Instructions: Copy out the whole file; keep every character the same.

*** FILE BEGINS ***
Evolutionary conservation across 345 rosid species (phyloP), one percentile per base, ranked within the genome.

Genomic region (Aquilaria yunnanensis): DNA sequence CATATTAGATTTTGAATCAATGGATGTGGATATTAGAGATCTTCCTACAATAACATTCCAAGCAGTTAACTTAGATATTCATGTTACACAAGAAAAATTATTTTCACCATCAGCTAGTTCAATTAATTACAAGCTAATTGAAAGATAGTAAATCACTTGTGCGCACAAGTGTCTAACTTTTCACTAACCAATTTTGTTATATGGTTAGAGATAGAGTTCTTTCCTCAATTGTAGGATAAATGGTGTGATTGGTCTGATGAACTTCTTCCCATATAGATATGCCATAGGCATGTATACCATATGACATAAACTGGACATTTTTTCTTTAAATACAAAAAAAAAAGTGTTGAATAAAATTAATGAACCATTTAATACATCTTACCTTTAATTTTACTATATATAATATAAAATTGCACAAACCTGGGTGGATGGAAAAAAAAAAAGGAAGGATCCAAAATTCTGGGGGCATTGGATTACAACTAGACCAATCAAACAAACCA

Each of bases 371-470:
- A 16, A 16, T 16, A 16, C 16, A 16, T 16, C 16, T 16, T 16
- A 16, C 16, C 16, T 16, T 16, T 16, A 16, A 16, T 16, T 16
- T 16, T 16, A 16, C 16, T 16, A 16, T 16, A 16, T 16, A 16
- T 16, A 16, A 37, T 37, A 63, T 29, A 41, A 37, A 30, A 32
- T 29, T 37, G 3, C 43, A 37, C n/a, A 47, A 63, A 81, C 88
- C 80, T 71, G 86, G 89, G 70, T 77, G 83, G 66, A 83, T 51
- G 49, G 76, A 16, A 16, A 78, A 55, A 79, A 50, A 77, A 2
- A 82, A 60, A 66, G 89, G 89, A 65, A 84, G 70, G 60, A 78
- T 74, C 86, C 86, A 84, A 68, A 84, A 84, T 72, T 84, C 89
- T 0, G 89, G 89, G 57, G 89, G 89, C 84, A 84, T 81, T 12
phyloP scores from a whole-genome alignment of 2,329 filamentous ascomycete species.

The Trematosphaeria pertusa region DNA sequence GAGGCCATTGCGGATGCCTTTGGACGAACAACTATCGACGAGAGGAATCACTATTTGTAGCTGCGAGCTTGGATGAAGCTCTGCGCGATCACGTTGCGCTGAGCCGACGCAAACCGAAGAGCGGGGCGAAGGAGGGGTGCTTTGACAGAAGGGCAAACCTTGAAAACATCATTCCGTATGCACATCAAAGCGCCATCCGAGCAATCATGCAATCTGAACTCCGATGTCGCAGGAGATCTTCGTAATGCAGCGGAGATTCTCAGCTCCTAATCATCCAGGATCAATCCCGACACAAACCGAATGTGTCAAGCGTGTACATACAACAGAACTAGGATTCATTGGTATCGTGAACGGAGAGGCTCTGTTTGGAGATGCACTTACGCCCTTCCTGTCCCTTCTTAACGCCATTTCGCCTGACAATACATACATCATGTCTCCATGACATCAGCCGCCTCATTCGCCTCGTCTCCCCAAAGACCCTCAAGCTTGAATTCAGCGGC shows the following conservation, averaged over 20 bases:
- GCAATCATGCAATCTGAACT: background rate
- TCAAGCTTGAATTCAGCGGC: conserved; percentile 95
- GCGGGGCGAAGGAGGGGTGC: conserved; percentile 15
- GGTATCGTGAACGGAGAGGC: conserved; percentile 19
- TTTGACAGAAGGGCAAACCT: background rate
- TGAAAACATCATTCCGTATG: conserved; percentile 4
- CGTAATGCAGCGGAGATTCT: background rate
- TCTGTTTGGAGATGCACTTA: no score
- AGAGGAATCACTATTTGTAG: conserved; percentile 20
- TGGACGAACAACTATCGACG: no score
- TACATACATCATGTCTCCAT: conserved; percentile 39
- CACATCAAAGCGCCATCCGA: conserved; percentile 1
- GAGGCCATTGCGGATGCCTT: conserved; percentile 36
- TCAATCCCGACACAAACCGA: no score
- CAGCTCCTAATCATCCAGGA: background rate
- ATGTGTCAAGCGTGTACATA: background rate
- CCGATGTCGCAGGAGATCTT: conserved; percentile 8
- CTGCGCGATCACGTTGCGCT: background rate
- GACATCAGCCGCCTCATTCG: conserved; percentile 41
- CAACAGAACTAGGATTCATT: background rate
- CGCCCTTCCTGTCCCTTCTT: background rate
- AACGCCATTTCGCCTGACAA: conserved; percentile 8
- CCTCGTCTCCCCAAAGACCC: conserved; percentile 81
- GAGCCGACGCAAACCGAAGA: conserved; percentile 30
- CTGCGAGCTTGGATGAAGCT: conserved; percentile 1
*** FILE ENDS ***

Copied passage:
Evolutionary conservation across 345 rosid species (phyloP), one percentile per base, ranked within the genome.

Genomic region (Aquilaria yunnanensis): DNA sequence CATATTAGATTTTGAATCAATGGATGTGGATATTAGAGATCTTCCTACAATAACATTCCAAGCAGTTAACTTAGATATTCATGTTACACAAGAAAAATTATTTTCACCATCAGCTAGTTCAATTAATTACAAGCTAATTGAAAGATAGTAAATCACTTGTGCGCACAAGTGTCTAACTTTTCACTAACCAATTTTGTTATATGGTTAGAGATAGAGTTCTTTCCTCAATTGTAGGATAAATGGTGTGATTGGTCTGATGAACTTCTTCCCATATAGATATGCCATAGGCATGTATACCATATGACATAAACTGGACATTTTTTCTTTAAATACAAAAAAAAAAGTGTTGAATAAAATTAATGAACCATTTAATACATCTTACCTTTAATTTTACTATATATAATATAAAATTGCACAAACCTGGGTGGATGGAAAAAAAAAAAGGAAGGATCCAAAATTCTGGGGGCATTGGATTACAACTAGACCAATCAAACAAACCA

Each of bases 371-470:
- A 16, A 16, T 16, A 16, C 16, A 16, T 16, C 16, T 16, T 16
- A 16, C 16, C 16, T 16, T 16, T 16, A 16, A 16, T 16, T 16
- T 16, T 16, A 16, C 16, T 16, A 16, T 16, A 16, T 16, A 16
- T 16, A 16, A 37, T 37, A 63, T 29, A 41, A 37, A 30, A 32
- T 29, T 37, G 3, C 43, A 37, C n/a, A 47, A 63, A 81, C 88
- C 80, T 71, G 86, G 89, G 70, T 77, G 83, G 66, A 83, T 51
- G 49, G 76, A 16, A 16, A 78, A 55, A 79, A 50, A 77, A 2
- A 82, A 60, A 66, G 89, G 89, A 65, A 84, G 70, G 60, A 78
- T 74, C 86, C 86, A 84, A 68, A 84, A 84, T 72, T 84, C 89
- T 0, G 89, G 89, G 57, G 89, G 89, C 84, A 84, T 81, T 12
phyloP scores from a whole-genome alignment of 2,329 filamentous ascomycete species.

The Trematosphaeria pertusa region DNA sequence GAGGCCATTGCGGATGCCTTTGGACGAACAACTATCGACGAGAGGAATCACTATTTGTAGCTGCGAGCTTGGATGAAGCTCTGCGCGATCACGTTGCGCTGAGCCGACGCAAACCGAAGAGCGGGGCGAAGGAGGGGTGCTTTGACAGAAGGGCAAACCTTGAAAACATCATTCCGTATGCACATCAAAGCGCCATCCGAGCAATCATGCAATCTGAACTCCGATGTCGCAGGAGATCTTCGTAATGCAGCGGAGATTCTCAGCTCCTAATCATCCAGGATCAATCCCGACACAAACCGAATGTGTCAAGCGTGTACATACAACAGAACTAGGATTCATTGGTATCGTGAACGGAGAGGCTCTGTTTGGAGATGCACTTACGCCCTTCCTGTCCCTTCTTAACGCCATTTCGCCTGACAATACATACATCATGTCTCCATGACATCAGCCGCCTCATTCGCCTCGTCTCCCCAAAGACCCTCAAGCTTGAATTCAGCGGC shows the following conservation, averaged over 20 bases:
- GCAATCATGCAATCTGAACT: background rate
- TCAAGCTTGAATTCAGCGGC: conserved; percentile 95
- GCGGGGCGAAGGAGGGGTGC: conserved; percentile 15
- GGTATCGTGAACGGAGAGGC: conserved; percentile 19
- TTTGACAGAAGGGCAAACCT: background rate
- TGAAAACATCATTCCGTATG: conserved; percentile 4
- CGTAATGCAGCGGAGATTCT: background rate
- TCTGTTTGGAGATGCACTTA: no score
- AGAGGAATCACTATTTGTAG: conserved; percentile 20
- TGGACGAACAACTATCGACG: no score
- TACATACATCATGTCTCCAT: conserved; percentile 39
- CACATCAAAGCGCCATCCGA: conserved; percentile 1
- GAGGCCATTGCGGATGCCTT: conserved; percentile 36
- TCAATCCCGACACAAACCGA: no score
- CAGCTCCTAATCATCCAGGA: background rate
- ATGTGTCAAGCGTGTACATA: background rate
- CCGATGTCGCAGGAGATCTT: conserved; percentile 8
- CTGCGCGATCACGTTGCGCT: background rate
- GACATCAGCCGCCTCATTCG: conserved; percentile 41
- CAACAGAACTAGGATTCATT: background rate
- CGCCCTTCCTGTCCCTTCTT: background rate
- AACGCCATTTCGCCTGACAA: conserved; percentile 8
- CCTCGTCTCCCCAAAGACCC: conserved; percentile 81
- GAGCCGACGCAAACCGAAGA: conserved; percentile 30
- CTGCGAGCTTGGATGAAGCT: conserved; percentile 1